Pali text, illustration and English translation of Dhammapada verse 136:
atha pāpāni kammāni karaṃ bālo na bujjhati |
sehi kammehi dummedho aggidaḍḍho’va tappati || 136 ||
136. When the fool does evil deeds their end he does not know, such kamma burns the one unwise as one who’s scorched by fire.
The Story of the Boa Constrictor Peta-Ghost
While residing at the Jetavana Monastery, the Buddha spoke this verse, with reference to a boa constrictor peta-ghost.
Once upon a time Venerable Moggallāna was descending from Vulture Peak with Venerable Lakkhana, when by Supernatural Vision he beheld a ghost twenty-five leagues long in the form of a boa-constrictor. Flames of fire proceeded from his head and descended on his extremities; flames of fire proceeded from his extremities and descended on his head; flames of fire proceeded from both sides of him and descended on his middle. When the Venerable beheld that ghost he smiled. When the Venerable Lakkhana asked him why he smiled, he replied, “Brother, it is not the proper time to answer that question; wait until we are in the presence of the Buddha, and then ask me.”
When, therefore, Venerable Moggallāna had completed his round for alms in Rājagaha, and had come into the presence of the Buddha, Venerable Lakkhana repeated his question. Venerable Moggallāna replied as follows, “At that spot, brother, I saw a ghost, and his outward appearance was such and such. When I saw him, I thought to myself, ‘No such ghost as that did I ever see before.’ That is why I smiled.” Then said the Buddha, “Monks, my disciples indeed possess eyes and use them.” Continuing, he confirmed the statement of the Venerable and added, “I saw that very ghost as I sat on the Throne of Enlightenment. However, the thought came into my mind ‘If any refuse to believe my word, it may be to their detriment.’ Therefore I said nothing about it. But now that I have Moggallāna for my witness, I do say it.” When he had thus spoken, in response to a request of the monks, he explained what the ghost had done in a previous state of existence.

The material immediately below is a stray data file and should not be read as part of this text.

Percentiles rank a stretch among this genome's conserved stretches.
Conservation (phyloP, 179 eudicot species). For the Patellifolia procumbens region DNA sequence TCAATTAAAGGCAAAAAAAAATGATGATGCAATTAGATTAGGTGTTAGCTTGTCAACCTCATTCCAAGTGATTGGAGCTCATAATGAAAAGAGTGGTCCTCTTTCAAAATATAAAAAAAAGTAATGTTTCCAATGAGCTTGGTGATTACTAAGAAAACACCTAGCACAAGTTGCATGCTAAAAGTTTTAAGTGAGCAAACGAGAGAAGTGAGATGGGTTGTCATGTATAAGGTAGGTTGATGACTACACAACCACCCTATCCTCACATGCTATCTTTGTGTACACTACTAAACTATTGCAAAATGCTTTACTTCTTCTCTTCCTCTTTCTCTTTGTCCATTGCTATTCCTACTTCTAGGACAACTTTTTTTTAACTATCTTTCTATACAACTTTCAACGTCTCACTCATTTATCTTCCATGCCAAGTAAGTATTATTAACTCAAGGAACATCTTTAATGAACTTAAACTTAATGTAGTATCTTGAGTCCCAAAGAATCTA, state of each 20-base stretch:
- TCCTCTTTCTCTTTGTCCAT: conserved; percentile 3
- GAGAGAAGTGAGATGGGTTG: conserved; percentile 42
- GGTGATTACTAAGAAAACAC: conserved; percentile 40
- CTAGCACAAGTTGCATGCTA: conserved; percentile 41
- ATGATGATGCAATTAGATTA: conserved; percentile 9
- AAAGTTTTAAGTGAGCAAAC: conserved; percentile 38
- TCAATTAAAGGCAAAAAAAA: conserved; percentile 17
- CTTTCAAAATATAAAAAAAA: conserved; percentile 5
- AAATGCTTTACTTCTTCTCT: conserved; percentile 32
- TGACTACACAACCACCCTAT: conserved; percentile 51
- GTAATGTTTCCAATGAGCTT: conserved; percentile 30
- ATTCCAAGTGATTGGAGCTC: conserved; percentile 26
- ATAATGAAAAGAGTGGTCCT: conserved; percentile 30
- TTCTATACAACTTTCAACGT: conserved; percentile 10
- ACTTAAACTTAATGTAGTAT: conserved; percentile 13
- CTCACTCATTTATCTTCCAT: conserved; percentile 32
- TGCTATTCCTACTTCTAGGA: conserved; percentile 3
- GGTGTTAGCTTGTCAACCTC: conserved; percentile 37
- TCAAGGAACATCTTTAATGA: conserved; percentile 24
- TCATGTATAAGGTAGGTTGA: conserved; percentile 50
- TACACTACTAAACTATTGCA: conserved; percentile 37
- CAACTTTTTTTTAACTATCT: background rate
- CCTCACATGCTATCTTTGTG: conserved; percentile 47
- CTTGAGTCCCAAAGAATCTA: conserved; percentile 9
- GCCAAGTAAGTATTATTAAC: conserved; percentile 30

The story goes that in the dispensation of the Buddha Kassapa, a treasurer named Sumangala spread the ground with bricks of gold for a space of twenty usabhas (fathoms), expended an equal amount of treasure in building a monastery, and an equal amount in giving a festival in honour of the opening of the monastery. One day, very early in the morning, as he was on his way to pay his respects to the Buddha, he saw hidden in a certain rest house at the gate of the city a certain thief, his feet spattered with mud, his robe drawn over his head. The treasurer said to himself, “This man with feet all spattered with mud must be some night-prowler in hiding.” “Never mind, I know how to get even with you,” thought the thief. And conceiving a grudge against the treasurer, he burned his field seven times, cut off the feet of the cattle in his cattle-pen seven times, and burned his house seven times.
But, in spite of all this, he was unable to satisfy his grudge against the treasurer. So he made friends with the treasurer’s page and asked him, “What is your master the treasurer especially fond of?” “There is nothing he thinks more of than the perfumed chamber,” replied the page. “Very well,” thought the thief, “I will burn up the perfumed chamber and thus satisfy my grudge.” Accordingly, when the Buddha entered the city for alms he broke all the vessels used for drinking and eating and set fire to the perfumed chamber. When the treasurer heard the cry, “The perfumed chamber is on fire!” he immediately went there, but before he arrived at the perfumed chamber it had burned to the ground. The treasurer rebuilt the monastery and pardoned the thief for his crimes. The thief was reborn as the peta-ghost.
Explanatory Translation (Verse 136)
atha pāpāni kammāni karaṃ bālo na bujjhati
dummedho sehi kammehi aggidaḍḍo iva tappati
atha: besides; pāpāni kammāni: evil deeds; karaṃ [kara]: doing; bālo: the ignorant person; no bujjhati: is not aware; dummedho [dummedha]: the unwise person; sehi kammehi: due to his own evil actions; aggidaḍḍo iva: as if he has been burnt by fire; tappati. burns (suffers)
Fools, unaware that evil rebounds, through evil acts they hurt themselves. As flies leap into fire and burn, their own executioners they become.
Commentary and exegetical material (Verse 136)
dummedho: an individual who does not possess wisdom. Here, wisdom is meant to be the capacity to weigh right and wrong.